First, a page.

12 with people such as Solevic?
13 A. As far as I remember, nobody from that group with us went to see
14 Dizdarevic, but I allow for the fact that you might wish to check it out.
15 As far as I remember and as far as my memory serves me, that's how it was,
16 because yesterday I used this as a reminder, as an aide-memoire, and I was
17 cautioned by Mr. Robinson that I was reading. I wasn't actually reading,
18 I just used it to refresh my memory. But as I say, I myself don't
19 remember that anybody from the group was there with us when we went to see
20 Dizdarevic, and I have been repeating this several times, that is that I
21 did not belong to that group myself.
22 Q. I'll deal with that in a second.
23 [Videotape played]
24 THE ACCUSED: [Interpretation] Mr. Robinson.
25 JUDGE ROBINSON: Mr. Milosevic.
1 THE ACCUSED: [Interpretation] I should just like to draw your
2 attention to this: I am listening to what these various individuals here
3 are saying and I can see the translation at the bottom, and let me tell
4 you that the translation is not very correct. Vllasi, speaking in
5 Albanian, says that Milosevic sent the executive secretary. I can hear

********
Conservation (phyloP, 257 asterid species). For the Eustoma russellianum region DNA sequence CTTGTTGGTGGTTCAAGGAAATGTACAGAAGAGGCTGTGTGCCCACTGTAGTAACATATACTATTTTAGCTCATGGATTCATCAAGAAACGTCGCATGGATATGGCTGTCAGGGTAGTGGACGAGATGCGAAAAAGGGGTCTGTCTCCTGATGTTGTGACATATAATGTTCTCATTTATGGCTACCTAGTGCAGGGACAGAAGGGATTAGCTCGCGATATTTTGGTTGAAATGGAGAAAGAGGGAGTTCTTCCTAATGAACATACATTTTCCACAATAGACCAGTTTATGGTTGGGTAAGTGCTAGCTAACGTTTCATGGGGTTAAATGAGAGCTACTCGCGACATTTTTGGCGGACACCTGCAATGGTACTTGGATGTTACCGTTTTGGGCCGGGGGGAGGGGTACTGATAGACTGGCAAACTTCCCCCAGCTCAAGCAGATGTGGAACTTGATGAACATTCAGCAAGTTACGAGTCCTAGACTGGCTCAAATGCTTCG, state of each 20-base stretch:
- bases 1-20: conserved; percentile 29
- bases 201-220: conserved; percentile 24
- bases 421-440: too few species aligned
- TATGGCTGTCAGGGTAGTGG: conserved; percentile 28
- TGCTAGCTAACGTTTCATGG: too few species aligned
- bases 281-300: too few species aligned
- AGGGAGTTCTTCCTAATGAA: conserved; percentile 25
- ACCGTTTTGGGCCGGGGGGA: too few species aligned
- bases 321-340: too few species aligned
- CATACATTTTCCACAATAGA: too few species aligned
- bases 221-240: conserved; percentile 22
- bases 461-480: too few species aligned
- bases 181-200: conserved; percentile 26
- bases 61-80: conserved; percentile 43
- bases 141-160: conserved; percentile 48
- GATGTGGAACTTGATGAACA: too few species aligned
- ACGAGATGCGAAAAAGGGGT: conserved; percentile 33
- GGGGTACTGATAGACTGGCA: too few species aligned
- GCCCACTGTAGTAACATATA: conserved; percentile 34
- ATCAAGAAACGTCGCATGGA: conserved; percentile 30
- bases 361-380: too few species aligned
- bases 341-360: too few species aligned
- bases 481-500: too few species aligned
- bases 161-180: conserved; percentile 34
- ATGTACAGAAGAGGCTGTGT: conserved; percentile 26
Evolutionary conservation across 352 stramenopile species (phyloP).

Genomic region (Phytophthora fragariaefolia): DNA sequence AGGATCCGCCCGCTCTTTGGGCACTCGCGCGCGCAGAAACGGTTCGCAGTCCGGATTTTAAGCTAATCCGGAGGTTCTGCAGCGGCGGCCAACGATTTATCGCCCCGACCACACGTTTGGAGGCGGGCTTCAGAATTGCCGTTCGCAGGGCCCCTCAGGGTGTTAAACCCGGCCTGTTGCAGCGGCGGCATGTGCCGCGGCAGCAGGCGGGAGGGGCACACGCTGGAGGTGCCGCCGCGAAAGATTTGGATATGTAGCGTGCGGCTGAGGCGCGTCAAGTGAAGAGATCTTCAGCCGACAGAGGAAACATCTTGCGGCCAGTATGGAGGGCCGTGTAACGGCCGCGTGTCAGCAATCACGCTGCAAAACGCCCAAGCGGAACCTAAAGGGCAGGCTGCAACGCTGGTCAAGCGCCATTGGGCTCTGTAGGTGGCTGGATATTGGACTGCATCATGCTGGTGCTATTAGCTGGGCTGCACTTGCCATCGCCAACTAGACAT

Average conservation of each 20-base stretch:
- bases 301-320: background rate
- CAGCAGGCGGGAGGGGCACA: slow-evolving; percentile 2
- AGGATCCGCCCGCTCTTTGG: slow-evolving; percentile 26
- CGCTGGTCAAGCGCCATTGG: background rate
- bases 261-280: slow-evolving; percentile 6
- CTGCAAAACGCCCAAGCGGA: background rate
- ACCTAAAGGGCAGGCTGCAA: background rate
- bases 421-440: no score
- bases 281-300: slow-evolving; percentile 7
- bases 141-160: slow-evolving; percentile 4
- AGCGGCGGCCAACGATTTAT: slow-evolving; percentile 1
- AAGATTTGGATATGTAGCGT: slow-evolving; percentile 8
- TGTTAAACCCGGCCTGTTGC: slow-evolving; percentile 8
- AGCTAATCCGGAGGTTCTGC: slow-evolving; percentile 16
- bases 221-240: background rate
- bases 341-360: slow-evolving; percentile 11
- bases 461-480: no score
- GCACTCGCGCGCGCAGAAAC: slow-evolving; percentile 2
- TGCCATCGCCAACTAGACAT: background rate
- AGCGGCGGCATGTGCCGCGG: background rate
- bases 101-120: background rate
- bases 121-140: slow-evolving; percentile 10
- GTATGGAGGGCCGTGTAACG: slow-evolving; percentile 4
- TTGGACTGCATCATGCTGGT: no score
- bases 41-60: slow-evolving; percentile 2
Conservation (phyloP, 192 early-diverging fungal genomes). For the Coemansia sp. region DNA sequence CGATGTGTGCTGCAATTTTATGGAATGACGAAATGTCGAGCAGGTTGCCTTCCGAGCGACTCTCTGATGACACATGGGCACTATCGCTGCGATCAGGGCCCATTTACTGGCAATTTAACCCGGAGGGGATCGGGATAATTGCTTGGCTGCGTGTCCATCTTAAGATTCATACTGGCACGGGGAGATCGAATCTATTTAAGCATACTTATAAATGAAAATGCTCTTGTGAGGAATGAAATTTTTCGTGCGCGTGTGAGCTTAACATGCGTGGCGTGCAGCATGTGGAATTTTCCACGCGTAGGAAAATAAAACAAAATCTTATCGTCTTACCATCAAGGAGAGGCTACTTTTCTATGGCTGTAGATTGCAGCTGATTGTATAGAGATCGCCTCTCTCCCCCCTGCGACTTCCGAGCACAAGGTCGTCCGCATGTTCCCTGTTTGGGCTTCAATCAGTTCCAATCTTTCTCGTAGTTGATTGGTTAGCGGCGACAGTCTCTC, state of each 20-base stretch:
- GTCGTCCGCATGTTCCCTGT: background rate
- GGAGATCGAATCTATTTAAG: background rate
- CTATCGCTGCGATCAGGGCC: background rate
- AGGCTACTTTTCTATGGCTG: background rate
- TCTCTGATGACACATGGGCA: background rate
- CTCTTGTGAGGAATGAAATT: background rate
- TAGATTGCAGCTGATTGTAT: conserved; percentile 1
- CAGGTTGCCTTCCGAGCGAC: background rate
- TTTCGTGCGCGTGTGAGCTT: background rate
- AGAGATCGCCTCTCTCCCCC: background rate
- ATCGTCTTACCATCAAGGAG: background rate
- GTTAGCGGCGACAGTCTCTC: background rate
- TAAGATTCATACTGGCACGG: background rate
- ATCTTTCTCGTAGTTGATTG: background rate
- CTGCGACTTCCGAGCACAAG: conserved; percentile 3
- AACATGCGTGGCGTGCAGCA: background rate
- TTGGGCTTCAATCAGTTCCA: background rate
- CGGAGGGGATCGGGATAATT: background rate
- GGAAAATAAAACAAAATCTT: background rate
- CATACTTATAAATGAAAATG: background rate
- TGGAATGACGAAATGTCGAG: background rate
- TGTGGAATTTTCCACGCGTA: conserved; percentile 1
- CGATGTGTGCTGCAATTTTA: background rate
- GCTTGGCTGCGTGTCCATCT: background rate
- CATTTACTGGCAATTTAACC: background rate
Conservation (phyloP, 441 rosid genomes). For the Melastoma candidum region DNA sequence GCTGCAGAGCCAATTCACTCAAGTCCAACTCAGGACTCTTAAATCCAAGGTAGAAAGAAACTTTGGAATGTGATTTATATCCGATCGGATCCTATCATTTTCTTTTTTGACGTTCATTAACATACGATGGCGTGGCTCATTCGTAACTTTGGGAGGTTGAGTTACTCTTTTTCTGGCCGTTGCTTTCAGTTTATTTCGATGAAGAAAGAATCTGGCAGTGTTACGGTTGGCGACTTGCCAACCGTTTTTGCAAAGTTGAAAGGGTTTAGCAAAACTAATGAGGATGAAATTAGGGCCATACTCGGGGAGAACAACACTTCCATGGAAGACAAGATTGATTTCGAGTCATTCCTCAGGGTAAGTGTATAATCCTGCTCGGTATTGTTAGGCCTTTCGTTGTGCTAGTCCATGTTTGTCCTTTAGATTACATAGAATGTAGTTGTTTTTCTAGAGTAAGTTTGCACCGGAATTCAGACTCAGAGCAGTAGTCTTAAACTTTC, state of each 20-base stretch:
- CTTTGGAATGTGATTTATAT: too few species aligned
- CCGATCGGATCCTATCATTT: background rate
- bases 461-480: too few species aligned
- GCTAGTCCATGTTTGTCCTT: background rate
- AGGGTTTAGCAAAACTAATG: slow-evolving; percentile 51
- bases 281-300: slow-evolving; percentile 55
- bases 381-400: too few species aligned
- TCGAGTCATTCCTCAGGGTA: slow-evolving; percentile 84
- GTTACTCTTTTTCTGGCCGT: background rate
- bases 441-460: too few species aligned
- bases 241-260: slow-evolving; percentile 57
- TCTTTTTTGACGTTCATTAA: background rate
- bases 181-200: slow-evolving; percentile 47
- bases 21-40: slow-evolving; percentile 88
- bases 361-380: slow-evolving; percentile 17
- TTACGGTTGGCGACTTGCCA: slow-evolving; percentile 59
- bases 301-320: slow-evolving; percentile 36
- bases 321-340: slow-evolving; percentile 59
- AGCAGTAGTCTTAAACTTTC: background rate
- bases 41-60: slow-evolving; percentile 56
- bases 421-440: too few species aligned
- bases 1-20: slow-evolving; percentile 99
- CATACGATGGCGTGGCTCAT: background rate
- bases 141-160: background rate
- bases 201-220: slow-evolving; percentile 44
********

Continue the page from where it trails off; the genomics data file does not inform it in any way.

6 him saying this in Albanian, "ekzekutiv sekretar," "executive secretary."
7 And I assume that "ekzekutiv" means "executive" in Albanian too. And then
8 the translation said, or the caption said, "He sent a private secretary."
9 I didn't have a private secretary. I had a lady secretary. Now, what
10 Vllasi says should at least be translated from the Albanian to English
11 correctly, just as one should translate correctly what is said in Serbian
12 by others in the captions.
13 JUDGE ROBINSON: Mr. Nice, is this intended to be a faithful
14 translation or paraphrase?
15 MR. NICE: It's the translation that's provided by the company
16 that made the tapes. May I propose that we run the tape, not now but
17 afterwards, through another -- with other translators and it can be given
18 an authoritative translation in that way.
19 [Trial Chamber confers]
20 JUDGE ROBINSON: We take account of the point made by
21 Mr. Milosevic, but you can go on.
22 MR. NICE: Thank you very much.
23 [Videotape played]
24 THE ACCUSED: [Interpretation] Example, Mr. Robinson. For example,
25 there we have an example. Solevic here is explaining that they had
1 brought in some material to expand the pavement, and I just heard him say
2 and Mr. Balevic heard him say that and anybody else who was listening. He
3 said that was brought in to expand and broaden the pavement. It wasn't
4 intended for the police. That's what he is explaining, but you can't see
5 that in the translation. In the translation, there's just an abridged
6 version, a hodgepodge of what was said, if I can put it that way.
7 JUDGE ROBINSON: Mr. Nice, we may be obliged to consider adopting
8 the course that you suggested.
9 MR. NICE: I'm grateful.
10 [Trial Chamber confers]